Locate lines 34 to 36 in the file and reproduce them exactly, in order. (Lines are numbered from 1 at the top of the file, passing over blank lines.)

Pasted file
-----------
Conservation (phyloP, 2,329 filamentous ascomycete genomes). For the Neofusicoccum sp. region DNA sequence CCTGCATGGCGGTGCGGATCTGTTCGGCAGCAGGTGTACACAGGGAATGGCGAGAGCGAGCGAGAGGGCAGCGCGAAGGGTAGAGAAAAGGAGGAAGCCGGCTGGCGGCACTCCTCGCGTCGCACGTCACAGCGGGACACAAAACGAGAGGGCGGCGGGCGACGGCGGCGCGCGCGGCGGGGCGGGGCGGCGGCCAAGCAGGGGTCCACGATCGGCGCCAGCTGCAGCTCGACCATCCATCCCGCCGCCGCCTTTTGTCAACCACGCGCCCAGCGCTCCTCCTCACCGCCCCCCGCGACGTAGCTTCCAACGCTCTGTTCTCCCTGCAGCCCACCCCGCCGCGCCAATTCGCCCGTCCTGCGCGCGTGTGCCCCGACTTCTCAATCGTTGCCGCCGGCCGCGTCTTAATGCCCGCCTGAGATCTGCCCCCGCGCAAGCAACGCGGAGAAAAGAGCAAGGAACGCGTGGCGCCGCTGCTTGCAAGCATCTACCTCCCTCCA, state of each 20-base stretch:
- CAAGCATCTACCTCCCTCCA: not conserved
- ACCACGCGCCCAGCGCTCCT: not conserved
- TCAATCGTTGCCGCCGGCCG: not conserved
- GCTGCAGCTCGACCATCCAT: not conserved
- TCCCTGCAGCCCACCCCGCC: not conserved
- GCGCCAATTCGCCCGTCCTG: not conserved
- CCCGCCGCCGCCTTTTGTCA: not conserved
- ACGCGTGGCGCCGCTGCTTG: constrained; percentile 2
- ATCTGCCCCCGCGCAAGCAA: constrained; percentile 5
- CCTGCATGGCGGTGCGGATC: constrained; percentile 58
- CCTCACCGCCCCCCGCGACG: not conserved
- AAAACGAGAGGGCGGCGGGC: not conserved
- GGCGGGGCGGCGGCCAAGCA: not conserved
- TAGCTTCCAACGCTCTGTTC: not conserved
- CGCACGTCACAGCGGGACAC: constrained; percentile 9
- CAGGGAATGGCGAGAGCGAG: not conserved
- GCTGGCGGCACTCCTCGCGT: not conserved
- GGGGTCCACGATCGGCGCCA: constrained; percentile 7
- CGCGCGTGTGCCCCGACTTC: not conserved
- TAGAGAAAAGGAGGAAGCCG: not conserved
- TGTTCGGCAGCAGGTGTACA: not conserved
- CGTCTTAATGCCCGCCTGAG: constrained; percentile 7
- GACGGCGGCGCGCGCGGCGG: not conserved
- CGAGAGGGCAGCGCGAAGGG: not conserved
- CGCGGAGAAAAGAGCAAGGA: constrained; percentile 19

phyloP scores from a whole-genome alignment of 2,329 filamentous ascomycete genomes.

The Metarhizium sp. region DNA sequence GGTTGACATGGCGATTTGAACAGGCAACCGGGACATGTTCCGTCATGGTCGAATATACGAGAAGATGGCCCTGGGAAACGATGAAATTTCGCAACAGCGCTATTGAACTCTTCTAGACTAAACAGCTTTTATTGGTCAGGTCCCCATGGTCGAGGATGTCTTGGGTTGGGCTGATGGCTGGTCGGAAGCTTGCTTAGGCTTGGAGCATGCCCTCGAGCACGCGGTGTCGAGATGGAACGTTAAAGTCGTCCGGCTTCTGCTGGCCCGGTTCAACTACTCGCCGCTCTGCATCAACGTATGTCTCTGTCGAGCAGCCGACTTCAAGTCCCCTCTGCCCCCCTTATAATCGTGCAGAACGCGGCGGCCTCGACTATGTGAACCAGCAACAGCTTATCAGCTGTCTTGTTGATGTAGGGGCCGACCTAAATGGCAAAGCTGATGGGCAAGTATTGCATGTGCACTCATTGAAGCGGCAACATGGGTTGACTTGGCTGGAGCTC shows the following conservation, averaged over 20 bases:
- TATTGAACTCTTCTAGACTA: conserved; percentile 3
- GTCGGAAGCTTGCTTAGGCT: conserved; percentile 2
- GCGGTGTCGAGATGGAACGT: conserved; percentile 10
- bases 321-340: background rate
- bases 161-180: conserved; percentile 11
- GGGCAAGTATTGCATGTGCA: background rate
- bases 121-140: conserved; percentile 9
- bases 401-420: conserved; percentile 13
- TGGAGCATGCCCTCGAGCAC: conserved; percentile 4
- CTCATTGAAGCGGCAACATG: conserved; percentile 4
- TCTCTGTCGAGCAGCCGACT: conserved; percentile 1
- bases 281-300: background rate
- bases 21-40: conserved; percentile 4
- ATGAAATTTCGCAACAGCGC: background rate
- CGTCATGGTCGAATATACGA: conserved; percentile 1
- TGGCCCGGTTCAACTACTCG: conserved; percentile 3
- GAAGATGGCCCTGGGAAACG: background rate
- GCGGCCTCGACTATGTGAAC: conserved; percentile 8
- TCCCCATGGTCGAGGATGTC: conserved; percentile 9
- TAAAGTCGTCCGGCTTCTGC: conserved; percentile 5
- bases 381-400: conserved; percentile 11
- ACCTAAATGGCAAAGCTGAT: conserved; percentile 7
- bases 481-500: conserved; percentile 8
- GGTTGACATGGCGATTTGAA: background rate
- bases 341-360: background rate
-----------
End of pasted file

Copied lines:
- GGGCAAGTATTGCATGTGCA: background rate
- bases 121-140: conserved; percentile 9
- bases 401-420: conserved; percentile 13